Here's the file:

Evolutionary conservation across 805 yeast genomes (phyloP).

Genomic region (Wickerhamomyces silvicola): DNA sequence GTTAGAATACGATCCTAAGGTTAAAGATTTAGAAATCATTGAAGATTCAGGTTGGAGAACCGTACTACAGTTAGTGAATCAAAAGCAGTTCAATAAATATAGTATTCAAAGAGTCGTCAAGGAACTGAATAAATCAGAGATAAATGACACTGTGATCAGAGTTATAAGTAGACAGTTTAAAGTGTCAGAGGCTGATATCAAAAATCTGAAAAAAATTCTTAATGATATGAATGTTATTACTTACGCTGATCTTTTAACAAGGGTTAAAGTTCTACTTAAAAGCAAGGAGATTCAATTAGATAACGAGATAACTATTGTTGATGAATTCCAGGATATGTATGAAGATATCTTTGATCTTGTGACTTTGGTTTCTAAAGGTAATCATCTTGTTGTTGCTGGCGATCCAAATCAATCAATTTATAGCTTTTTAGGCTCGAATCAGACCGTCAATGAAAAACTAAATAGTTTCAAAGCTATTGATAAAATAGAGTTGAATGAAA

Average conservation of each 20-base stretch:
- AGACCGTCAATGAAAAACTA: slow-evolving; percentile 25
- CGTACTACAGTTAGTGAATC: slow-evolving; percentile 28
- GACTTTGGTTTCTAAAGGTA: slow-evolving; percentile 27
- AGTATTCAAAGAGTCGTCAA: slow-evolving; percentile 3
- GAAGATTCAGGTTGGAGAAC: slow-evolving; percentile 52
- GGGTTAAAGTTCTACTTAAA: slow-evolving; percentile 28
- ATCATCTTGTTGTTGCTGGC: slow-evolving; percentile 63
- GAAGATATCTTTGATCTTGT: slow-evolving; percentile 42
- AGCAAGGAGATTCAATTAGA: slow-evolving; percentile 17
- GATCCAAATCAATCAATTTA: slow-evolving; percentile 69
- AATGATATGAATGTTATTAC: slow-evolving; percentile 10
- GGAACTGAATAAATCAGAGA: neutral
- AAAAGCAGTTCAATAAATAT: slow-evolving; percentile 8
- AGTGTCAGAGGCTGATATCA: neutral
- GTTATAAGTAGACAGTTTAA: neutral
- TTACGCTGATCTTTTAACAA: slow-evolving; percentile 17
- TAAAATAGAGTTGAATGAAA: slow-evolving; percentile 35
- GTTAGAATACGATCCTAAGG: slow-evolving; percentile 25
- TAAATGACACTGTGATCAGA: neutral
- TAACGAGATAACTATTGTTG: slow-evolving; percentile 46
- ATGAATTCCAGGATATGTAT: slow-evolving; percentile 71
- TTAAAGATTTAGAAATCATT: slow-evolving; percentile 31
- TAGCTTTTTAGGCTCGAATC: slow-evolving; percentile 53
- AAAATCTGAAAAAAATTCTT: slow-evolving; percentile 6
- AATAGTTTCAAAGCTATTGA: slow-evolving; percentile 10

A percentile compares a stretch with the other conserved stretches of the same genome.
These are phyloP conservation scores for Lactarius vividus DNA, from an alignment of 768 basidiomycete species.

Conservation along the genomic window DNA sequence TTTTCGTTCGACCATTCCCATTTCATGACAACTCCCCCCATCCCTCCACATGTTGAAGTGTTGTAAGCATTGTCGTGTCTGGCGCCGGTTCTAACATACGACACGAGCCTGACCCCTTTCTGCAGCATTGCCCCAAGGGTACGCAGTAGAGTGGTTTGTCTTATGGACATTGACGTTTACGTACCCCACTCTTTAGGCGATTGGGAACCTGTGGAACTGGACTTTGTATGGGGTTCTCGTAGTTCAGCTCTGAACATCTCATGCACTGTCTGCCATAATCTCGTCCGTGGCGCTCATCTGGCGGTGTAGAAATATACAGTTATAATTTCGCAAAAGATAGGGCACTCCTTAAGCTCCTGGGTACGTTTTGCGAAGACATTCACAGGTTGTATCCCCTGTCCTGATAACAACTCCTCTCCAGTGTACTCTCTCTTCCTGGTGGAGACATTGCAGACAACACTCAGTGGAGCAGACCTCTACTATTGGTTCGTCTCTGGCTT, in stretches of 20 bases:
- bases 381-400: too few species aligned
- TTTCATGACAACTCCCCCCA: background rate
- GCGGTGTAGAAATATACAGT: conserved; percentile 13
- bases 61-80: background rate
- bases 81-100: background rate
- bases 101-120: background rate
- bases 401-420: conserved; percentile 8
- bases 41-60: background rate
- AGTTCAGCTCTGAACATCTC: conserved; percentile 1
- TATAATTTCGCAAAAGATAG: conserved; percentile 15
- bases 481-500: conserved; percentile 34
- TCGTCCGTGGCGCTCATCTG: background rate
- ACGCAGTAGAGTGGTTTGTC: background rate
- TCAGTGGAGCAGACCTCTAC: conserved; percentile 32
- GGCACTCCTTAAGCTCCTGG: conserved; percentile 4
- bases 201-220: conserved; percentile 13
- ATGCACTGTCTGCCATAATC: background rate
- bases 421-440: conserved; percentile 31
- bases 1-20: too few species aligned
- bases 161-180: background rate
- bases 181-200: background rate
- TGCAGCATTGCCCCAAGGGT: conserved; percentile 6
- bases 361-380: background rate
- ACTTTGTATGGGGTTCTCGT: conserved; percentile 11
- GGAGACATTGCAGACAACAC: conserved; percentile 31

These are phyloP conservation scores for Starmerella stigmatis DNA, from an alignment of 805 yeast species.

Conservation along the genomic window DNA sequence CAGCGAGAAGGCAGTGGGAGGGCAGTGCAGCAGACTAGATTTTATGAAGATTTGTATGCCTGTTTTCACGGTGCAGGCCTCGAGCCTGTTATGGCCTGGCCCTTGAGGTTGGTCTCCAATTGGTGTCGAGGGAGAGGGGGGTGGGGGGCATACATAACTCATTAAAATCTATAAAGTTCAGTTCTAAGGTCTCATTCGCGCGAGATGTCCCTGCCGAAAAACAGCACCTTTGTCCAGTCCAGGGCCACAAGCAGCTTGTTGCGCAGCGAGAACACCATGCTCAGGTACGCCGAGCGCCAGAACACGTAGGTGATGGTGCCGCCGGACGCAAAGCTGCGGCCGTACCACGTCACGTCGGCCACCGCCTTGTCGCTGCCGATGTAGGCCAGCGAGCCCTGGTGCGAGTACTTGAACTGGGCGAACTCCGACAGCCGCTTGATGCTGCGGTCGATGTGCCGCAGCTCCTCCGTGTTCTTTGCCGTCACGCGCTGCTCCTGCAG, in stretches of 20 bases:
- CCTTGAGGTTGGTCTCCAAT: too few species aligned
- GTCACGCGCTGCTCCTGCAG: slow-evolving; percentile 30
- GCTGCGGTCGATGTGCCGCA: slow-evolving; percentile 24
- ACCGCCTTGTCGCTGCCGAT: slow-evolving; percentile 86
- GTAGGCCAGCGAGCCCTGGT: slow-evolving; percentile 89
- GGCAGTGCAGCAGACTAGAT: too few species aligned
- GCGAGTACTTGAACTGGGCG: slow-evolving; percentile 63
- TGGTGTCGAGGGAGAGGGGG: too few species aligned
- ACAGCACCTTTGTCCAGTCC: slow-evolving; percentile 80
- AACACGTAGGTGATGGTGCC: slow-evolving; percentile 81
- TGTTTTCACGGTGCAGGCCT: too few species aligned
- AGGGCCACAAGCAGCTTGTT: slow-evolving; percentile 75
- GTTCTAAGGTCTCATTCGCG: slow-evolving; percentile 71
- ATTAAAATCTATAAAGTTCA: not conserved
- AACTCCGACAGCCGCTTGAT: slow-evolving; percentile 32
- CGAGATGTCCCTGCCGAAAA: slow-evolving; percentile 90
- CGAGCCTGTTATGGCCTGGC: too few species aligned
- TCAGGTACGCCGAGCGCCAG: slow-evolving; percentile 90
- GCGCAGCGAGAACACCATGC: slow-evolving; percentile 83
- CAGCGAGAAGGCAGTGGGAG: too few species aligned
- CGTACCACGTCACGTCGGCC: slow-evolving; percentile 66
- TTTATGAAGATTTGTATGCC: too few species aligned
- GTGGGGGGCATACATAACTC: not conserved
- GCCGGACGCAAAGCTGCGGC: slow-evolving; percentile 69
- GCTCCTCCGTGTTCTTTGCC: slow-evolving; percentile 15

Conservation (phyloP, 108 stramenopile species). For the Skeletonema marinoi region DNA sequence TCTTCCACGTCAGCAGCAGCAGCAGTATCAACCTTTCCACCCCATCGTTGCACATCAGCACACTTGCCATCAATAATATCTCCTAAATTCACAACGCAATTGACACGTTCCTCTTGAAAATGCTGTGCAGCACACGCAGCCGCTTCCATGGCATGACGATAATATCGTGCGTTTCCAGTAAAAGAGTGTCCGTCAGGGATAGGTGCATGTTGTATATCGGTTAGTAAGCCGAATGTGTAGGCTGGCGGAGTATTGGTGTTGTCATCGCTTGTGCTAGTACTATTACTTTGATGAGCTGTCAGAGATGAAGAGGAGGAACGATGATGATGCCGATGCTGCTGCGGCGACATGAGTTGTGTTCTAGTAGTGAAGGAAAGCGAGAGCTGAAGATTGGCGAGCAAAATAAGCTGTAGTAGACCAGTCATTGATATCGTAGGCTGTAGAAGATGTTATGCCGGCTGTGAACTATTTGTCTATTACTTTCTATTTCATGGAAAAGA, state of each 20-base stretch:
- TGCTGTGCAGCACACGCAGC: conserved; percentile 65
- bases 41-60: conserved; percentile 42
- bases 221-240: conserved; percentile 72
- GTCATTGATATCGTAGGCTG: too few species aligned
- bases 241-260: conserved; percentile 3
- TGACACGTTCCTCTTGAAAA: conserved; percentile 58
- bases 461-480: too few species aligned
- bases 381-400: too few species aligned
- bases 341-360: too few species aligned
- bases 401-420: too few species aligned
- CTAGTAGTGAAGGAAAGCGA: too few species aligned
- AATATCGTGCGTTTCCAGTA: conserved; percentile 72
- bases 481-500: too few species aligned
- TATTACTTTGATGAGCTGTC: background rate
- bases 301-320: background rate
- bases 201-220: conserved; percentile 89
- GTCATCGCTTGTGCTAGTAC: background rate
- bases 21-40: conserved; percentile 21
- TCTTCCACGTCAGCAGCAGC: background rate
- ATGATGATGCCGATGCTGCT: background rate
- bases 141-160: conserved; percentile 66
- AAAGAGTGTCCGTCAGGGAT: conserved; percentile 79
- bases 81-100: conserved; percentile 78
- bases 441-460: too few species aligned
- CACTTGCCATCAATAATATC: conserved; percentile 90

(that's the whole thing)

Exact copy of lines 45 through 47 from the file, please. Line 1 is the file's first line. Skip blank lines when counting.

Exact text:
- TCAGTGGAGCAGACCTCTAC: conserved; percentile 32
- GGCACTCCTTAAGCTCCTGG: conserved; percentile 4
- bases 201-220: conserved; percentile 13